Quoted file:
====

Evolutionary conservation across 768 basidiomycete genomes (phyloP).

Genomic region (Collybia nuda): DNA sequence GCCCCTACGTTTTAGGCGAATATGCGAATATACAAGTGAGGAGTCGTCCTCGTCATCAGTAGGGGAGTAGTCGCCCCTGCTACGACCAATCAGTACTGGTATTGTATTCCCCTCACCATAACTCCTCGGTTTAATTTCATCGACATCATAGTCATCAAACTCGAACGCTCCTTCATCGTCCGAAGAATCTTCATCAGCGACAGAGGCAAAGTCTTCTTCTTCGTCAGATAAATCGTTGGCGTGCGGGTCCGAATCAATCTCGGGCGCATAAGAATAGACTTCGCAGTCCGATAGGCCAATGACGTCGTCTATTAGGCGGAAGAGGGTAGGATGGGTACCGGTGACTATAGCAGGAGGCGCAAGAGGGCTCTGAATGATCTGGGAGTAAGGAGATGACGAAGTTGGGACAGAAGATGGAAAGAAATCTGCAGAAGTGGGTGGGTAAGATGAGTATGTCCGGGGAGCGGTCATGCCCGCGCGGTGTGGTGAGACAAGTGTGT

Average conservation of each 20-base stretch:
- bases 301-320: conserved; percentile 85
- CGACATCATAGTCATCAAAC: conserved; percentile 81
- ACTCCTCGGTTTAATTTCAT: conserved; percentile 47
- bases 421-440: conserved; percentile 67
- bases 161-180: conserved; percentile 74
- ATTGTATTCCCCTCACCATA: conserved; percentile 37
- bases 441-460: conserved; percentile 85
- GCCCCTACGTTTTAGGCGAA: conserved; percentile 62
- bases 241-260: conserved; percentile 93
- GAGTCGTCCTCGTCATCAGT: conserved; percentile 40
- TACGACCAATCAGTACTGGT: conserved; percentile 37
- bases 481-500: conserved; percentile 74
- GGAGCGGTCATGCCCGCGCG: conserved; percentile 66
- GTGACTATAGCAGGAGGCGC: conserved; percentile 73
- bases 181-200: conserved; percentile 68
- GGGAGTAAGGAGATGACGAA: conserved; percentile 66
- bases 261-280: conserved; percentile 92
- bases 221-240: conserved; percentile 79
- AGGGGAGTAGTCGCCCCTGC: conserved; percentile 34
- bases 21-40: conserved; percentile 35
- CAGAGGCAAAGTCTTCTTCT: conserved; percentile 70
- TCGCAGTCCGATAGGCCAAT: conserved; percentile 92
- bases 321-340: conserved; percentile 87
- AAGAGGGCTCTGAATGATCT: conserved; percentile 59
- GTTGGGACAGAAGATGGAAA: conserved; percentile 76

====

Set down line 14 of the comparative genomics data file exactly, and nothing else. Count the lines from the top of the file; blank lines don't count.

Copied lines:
- TACGACCAATCAGTACTGGT: conserved; percentile 37